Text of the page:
• For example, four martins were equal to one
           System of currency
• European traders brought along with them a
  number of items, which they knew, would
  assist Indigenous people in their daily lives
  and these items had a trading value in terms
  of beaver pelts. For example in one list of the
  value of goods one gun cost 12 beaver pelts.
     French Fur Traders go west.
• Fur traders from New France (Quebec)
  paddled their canoes south west to trade. A
  difference between these traders and the
  Hudson’s Bay Company (HBC) traders is that
  they were mobile when trading and met the
  Indigenous people to trade rather than
  waiting for them to come to a trading post.
        French Traders go west.
• Among the traders who travelled west was
  Pierre Gaultier de Varenesse, Sieur de La
  Verendrye and his 50 men.

• La Verendrye built a number of trading posts
  along the rivers for the Indigenous people to
  bring their furs to the French instead of taking
  the furs as far as the Hudson Bay.
             French Traders
• The French soon became a strong force in the
  west and posts have been built as far as the
  Saskatchewan river.

• There is a constant battle for power between
  the French and English. The French captured
  the English post on Hudson Bay and the
  English captured Quebec.
             The Final Battle
• A seven year war between France and
  England in the 17th century put the fur trade
  on hold.

• The Treaty of Paris at the end of the seven
  year war put an end to France's position as a
  major colonial power in the Americas
          North West Company
• Fur traders from the British colony began to
  travel towards the western plains looking for
  furs. At first most of these peddlers worked by
  themselves, travelling for long periods of time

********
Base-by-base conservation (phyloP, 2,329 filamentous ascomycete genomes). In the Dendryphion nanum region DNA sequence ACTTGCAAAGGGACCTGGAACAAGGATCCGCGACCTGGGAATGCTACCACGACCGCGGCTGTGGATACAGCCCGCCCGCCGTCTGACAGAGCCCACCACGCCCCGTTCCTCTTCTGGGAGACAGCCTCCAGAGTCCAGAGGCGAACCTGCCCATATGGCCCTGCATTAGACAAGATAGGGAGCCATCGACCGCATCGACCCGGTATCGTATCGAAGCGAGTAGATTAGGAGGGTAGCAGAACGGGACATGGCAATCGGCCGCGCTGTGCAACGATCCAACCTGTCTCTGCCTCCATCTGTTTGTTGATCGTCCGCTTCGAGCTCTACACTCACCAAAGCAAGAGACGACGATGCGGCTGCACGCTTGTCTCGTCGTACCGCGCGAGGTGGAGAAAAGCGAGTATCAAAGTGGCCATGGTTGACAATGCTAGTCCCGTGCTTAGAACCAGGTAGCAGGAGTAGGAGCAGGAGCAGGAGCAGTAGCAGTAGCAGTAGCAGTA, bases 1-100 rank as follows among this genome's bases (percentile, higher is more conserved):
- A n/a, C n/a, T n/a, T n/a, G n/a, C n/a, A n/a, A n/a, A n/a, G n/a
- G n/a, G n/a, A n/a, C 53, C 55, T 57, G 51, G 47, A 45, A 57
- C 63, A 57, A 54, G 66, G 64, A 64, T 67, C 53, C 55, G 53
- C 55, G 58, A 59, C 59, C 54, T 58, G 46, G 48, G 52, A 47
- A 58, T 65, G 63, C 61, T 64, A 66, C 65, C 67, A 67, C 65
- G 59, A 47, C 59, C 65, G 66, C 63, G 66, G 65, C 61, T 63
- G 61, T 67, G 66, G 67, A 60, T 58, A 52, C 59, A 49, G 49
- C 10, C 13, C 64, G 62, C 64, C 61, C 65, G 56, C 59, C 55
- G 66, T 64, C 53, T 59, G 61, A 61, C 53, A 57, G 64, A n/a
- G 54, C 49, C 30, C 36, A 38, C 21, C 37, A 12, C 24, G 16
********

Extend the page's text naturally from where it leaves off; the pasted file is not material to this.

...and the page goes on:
to the western plains and back to Montreal.
         North West Company
• In 1784 many of the peddlers formed the
  North West Company (NWC) and a few years
  later another large groups of traders joined
  the newly formed company.
• NWC had two partners, Montreal partners
  who sold furs and bought trade goods, as well
  as partners who stayed in the west and traded
  with indigenous people. These workers were
  known as the wintering partners.
             HBC and NWC
• In 1821 the two companies decided to end
  their competition for the furs and join
  together under one name.

• The new company would still be known as the
  Hudson’s Bay Company because it was the
  HBC that, under the Royal Charter, still
  controlled the route from the Hudson Bay.
        Ending of the Fur Trade
The fur trade had slowly dissolved, partially due
  to the lack of furs and also the lack of
  Indigenous people who were willing to assist
  in trapping and trading the furs. The change
  in style in Europe from fur to silk was the final
  blow to the North American Fur Trade.

At the end of the fur trade many traders went to
  work on the rail road, mining and lumbering.
  Neering, Rosemary. The Fur Trade. Markham,
  Ont.: Fitzhenry and Whiteside, 1985.
        References Continued.